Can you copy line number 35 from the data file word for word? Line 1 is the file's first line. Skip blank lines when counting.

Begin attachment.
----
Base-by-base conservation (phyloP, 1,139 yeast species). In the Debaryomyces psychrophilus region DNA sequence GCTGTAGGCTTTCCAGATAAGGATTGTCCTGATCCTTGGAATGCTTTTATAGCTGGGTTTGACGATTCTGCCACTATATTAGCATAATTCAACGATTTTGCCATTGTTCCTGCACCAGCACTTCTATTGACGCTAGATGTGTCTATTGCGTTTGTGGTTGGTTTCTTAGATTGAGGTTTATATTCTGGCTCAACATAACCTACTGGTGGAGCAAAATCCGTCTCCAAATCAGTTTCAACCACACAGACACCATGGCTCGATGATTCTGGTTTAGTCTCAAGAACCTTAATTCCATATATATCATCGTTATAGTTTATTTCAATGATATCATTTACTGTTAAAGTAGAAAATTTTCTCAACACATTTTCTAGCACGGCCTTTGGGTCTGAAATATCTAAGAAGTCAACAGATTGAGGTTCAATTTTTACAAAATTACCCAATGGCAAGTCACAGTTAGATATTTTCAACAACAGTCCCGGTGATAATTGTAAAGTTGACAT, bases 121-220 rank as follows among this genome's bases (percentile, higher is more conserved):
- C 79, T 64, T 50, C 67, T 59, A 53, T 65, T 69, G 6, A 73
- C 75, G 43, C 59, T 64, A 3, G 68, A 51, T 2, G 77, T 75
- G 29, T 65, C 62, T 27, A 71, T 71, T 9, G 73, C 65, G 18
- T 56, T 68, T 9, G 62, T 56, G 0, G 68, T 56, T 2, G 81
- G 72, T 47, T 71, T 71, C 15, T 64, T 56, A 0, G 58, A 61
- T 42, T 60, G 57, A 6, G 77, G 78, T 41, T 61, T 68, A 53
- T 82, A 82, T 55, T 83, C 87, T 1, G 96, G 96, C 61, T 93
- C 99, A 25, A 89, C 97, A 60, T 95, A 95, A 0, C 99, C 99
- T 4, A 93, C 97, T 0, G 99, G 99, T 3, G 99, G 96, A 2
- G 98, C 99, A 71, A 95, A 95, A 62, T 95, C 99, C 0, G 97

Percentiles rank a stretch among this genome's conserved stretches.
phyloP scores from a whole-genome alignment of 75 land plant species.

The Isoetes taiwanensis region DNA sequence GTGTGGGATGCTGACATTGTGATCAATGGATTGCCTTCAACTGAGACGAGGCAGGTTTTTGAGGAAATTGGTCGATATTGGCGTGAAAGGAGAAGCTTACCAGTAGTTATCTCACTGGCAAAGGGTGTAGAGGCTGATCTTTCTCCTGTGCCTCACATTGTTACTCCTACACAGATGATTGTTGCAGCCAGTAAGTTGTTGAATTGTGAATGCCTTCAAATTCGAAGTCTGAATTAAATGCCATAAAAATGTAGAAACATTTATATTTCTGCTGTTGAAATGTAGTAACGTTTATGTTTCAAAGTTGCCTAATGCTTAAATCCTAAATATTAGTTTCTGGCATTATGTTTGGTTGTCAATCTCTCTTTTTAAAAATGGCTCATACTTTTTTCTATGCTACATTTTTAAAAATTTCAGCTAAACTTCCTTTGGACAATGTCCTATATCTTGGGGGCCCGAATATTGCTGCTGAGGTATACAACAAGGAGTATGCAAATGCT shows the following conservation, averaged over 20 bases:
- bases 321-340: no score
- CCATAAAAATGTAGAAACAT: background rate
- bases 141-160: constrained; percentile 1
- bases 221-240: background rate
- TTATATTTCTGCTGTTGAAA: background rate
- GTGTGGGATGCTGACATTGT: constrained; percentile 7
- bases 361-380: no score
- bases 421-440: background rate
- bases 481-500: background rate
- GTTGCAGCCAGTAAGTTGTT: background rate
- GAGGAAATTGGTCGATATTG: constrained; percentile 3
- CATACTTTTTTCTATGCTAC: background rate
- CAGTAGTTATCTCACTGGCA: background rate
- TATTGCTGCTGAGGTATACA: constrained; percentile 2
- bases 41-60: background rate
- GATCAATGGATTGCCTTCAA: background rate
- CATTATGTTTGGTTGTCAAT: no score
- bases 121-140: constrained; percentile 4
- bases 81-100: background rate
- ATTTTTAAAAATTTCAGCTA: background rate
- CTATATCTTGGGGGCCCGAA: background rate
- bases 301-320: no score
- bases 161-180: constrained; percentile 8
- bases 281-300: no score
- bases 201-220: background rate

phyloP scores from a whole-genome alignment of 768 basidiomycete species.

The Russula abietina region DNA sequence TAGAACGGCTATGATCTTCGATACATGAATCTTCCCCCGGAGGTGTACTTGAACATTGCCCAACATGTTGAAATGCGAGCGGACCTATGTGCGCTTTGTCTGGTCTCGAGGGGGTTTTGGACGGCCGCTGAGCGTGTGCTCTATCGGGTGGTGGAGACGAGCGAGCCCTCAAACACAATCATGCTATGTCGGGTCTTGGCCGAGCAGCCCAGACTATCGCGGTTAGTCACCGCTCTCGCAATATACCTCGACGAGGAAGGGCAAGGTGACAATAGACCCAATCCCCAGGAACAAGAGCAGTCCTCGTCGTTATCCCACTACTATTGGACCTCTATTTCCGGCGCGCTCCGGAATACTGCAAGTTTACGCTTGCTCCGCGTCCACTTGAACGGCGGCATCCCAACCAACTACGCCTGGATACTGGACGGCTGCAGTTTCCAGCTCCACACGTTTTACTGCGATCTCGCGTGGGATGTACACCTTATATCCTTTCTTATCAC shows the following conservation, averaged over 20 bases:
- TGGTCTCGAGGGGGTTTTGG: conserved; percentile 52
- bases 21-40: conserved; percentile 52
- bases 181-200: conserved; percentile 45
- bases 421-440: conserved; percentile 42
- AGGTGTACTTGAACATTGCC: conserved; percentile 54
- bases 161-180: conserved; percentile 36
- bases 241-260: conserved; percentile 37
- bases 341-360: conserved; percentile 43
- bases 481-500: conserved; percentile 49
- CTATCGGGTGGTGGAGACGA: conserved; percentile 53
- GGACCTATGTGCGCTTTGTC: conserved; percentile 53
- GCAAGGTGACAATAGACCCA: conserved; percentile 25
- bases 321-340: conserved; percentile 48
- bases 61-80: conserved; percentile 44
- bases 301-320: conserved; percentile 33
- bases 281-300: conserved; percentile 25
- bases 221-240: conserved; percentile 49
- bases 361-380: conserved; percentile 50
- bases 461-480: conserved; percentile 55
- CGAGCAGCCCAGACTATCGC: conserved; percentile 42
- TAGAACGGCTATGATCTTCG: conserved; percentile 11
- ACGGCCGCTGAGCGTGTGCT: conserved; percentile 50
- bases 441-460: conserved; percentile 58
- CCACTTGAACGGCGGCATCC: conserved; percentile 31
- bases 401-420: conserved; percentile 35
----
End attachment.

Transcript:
- CTATATCTTGGGGGCCCGAA: background rate